6 Places I’ll Be Taking My Special Needs Kid Instead of Disneyland

Okay Disney.

My family hears you loud and clear.

We know when we’re not wanted.

Actions speak louder than words and right now, your actions are clearly telling us to GO AWAY and STAY AWAY.

So away we go!

Below, a list of places I’ll happily take my special needs son and the rest of my family, instead of to any one of your parks (that is, untilĀ  Mickey gets his head out of his butt and realizes what an @## he’s being):

1. Escalators: They’re everywhere! And you don’t need a Guest Assistance Card to get on one! There are rarely any lines and my son Andrew loves them. Maybe not as much as he loves going on Big Thunder Mountain with his daddy, but we’ll make it work.

2. Elevators: At the mall. At the hospital. At the fancy hotels near our home or the parking structures by the local courthouse. It doesn’t matter where they are as long as they’re going up and down, over and over and over again.

3. Irvine Park Railroad in Orange, Ca.: The staff is amazing and guess what? Yep! No GAC necessary here either! Last week Andrew wanted to ride one of their John Deere tractor cars they put out for their pumpkin patch season, but he couldn’t operate it on his own. So the two guys running the attraction made it their mission to keep him safe and accommodate him in a way that made sense for his particular needs, instead of forcing him to use an asinine policy that would leave him overlooked and frustrated. Imagine that.

4. The Beach: The ocean may have nothing on Radiator Springs at Disney California Adventure, but for our kid, it’s a close second and last I checked, enjoying the ocean didn’t require checking into a kiosk to obtain a return time on a card while we try to keep our overstimulated and disappointed kid calm and comfortable long enough to watch a few waves. We can enjoy the same view all damn day if we want to while our kid flaps his arms to his heart’s content. Nature for the win!

5. Our neighborhood streets every Monday: It’s Trash Day and that means garbage and recycling trucks are coming through! I know it’s not as glamorous as a Disney parade, but there’s something about watching ginormous trash bins getting lifted into the air that makes Andrew truly happy, which is definitely NOT what he would be if he were at one of your parks right now. Plus, you totally get used to the smell. Sort of.

6. Truck Stops: Sure, they’re creepy and no place for children, but it’s where all the big rigs are and if you know anything about special needs parents, it’s that we’re determined to put a smile on our children’s faces! Which means this mama will soon be hanging out with guys who go by names like Overflow and Thunder and gals who embrace their facial hair. But no matter. We will make do. We’ll just make sure to leave before it gets dark.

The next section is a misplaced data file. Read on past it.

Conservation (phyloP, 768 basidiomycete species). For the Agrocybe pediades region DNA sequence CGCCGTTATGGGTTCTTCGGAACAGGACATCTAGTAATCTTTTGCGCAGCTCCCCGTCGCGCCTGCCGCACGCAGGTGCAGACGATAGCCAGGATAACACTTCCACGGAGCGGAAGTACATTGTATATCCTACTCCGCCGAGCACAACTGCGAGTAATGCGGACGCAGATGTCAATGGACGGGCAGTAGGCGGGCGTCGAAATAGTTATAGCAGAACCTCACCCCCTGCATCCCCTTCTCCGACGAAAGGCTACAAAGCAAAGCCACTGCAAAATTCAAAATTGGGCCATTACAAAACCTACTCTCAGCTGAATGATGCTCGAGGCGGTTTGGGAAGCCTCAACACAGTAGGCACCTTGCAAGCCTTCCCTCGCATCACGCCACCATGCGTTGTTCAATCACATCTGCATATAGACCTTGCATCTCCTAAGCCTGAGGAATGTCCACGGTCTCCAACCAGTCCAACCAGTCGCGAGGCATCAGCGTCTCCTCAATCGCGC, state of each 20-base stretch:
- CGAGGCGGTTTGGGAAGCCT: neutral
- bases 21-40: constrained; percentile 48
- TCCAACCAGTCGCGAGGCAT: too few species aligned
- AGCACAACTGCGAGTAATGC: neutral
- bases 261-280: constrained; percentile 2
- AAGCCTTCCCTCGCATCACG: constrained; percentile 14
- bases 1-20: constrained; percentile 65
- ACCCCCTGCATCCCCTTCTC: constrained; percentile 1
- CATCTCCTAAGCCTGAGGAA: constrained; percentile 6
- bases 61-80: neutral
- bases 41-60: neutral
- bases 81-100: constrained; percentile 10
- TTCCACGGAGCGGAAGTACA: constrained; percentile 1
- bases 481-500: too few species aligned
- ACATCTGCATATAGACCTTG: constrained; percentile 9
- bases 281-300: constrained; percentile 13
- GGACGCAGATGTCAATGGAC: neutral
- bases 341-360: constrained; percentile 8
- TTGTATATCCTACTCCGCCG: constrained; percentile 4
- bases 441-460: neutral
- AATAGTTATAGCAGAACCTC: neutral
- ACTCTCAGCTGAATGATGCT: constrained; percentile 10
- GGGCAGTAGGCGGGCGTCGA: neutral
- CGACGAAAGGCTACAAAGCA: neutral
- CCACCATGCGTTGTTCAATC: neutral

Listen Disney. I liked you. I really did. You made this very tired, busy, overwhelmed family happy for a really long time, which is why we were willing to spend our hard-earned money on you.

But until you see the error of your ways, until you realize that this new program you’ve implemented is excluding a significant portion of special needs families like my own, until you figure out a way to DO IT BETTER because you’re DISNEY after all, well, we’re gonna have to break up.

So please stop sending me letters in the mail proclaiming your love for us. Save your postage.


Because actions speak louder than words, and based on your actions Disney, you couldn’t give a crap about our special needs kid or the thousands of kids and adults like him.

But if you ever have a change of heart, look us up.

Now if you’ll excuse me, I have to Google some local truck stops.

10-4 Mickey.

Over and out.







  1. Speaking no offense to anyone, but I think you all need not to jump to conclusions about the new system. I went a lot to Disney World with a friend of mine that has a special needs child. She had the GAC for a very long time. Now, I understand the GAC was the “all powerful” card and helped a lot of people, especially my friend with her daughter. Yes, they have done away with it since people have been known to abuse the card that did not really need the card. However, give Disney a chance.

    I personally went to the parks last week, the day the new system was started. It was not the instantaneous entrance to whatever ride, whenever, but really in the end, it was not as bad as it could have been. It may not be as convenient, but it still helps tremendously over waiting in the regular lines.

    This is how it works: You receive a Disability card with your child’s name and photo on it. You take the card to the ride you want to do, for example, Toy Story. If the wait time is 50 minutes, they write the time you came to the ride, say 11 am, the wait time and your return time. So, your return time would be at 11:40 (they take 10 minutes off the standby wait time). You are free to go do whatever you want and then come back anytime after 11:40 and go right through the fast pass line. NOTE: you can also get regular fast passes too. The caveat is that you can only use the card at one ride at one time. So, once you ride Toy Story, then you are free to go to another ride and use the card again. It takes some more planning regarding activities and rides at the park, but it still allows children that have issues with waiting and long lines a chance to still have a positive experience at the park.

    We ended up having a great day at the park with my friend and her daughter. It took more planning, but in the end still worked.

    So, in the end, don’t knock Disney until you try it. It really is still possible to enjoy and love the parks!

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